Invited Session: Climate Change
Accounting for Landfill Liabilities in the Context of Climate Change (0.5 CEU)
Wednesday, September 27, 2017
9:35 – 10:05
Moderator: Kim Braun, Resource Recovery & Recycling Manager, City of Santa Monica, California
Economic analysis of solid waste disposal facilities typically focuses on revenues (i.e., amount of waste, price per ton), capital expenditures during construction, operation and closure of the facility, and recurring operating expenditures. Less emphasis is generally placed on longer-term costs that are harder to quantify, such as very long term costs of post-closure care (PCC), which is presumed to be required for 30 years. PCC costs are hard to quantify primarily due to technical and environmental uncertainties and the widespread practice of discounting, which renders the present value of distant future expenses and liabilities virtually nil, particularly when high discount rates are used. Although a long-ignored issue, this practice is of growing concern as the first generation of modern solid waste facilities near the end of their presumptive 30-year PCC period. Increasingly, facility owners and regulators are realizing that ending PCC, which is linked to demonstrating no unacceptable threat in the absence of care, is not straightforward. However, simply extending PCC imposes an unsustainable financial burden on these non-revenue-generating facilities. To compound the issue, the long-term vulnerability of these facilities to climate change needs to be considered and sustainable measures adopted to improve their resilience.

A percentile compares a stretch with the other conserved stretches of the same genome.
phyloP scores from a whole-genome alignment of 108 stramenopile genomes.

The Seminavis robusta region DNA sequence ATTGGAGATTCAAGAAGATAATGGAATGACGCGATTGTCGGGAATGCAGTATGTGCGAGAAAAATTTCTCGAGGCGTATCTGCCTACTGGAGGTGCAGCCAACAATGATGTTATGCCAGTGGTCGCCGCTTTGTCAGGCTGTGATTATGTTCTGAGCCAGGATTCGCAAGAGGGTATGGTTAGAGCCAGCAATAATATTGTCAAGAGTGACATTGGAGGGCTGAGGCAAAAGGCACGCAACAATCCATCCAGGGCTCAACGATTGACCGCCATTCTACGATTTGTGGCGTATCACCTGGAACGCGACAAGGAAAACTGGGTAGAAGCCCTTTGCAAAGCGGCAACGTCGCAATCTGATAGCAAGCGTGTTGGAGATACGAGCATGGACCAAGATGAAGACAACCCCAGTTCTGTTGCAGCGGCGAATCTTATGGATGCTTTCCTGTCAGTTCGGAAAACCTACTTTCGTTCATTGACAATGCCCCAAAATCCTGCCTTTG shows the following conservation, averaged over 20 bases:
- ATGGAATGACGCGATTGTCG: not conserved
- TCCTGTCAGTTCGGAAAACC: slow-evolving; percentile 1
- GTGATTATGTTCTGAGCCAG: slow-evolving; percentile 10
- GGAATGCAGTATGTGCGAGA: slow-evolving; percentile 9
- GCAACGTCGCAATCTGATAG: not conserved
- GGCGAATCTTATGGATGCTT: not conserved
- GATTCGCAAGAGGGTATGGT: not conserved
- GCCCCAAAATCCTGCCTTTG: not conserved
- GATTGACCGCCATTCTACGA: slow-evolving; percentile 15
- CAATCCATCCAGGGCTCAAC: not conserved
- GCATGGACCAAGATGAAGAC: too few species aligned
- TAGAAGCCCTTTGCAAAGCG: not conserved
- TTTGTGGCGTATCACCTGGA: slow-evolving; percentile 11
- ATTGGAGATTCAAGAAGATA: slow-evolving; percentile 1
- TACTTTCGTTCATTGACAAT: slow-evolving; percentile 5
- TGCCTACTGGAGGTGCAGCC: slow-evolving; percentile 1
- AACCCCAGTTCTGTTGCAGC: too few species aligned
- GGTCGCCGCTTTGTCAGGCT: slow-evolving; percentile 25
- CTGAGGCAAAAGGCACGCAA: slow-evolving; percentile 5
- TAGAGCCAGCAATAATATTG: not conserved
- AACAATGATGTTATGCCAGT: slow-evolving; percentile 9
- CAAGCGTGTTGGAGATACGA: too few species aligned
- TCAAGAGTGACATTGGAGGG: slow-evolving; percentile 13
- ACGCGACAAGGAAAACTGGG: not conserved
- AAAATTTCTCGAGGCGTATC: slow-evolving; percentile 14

This presentation discusses inherent issues with the current practice of valuing project opportunities and accounting for PCC liabilities using popular risk-adjusted discounting techniques based on net present value (NPV). Properly accounting for future routine and contingent liabilities starts with understanding the associated risks through the life of a facility, ensuring that sufficient funds are available to address these liabilities, and investing these funds appropriately. Decoupled net present value (DNPV) analysis, which separates risk from the time value of money and treats risks as a cost to the project, is presented as an alternative to current practices.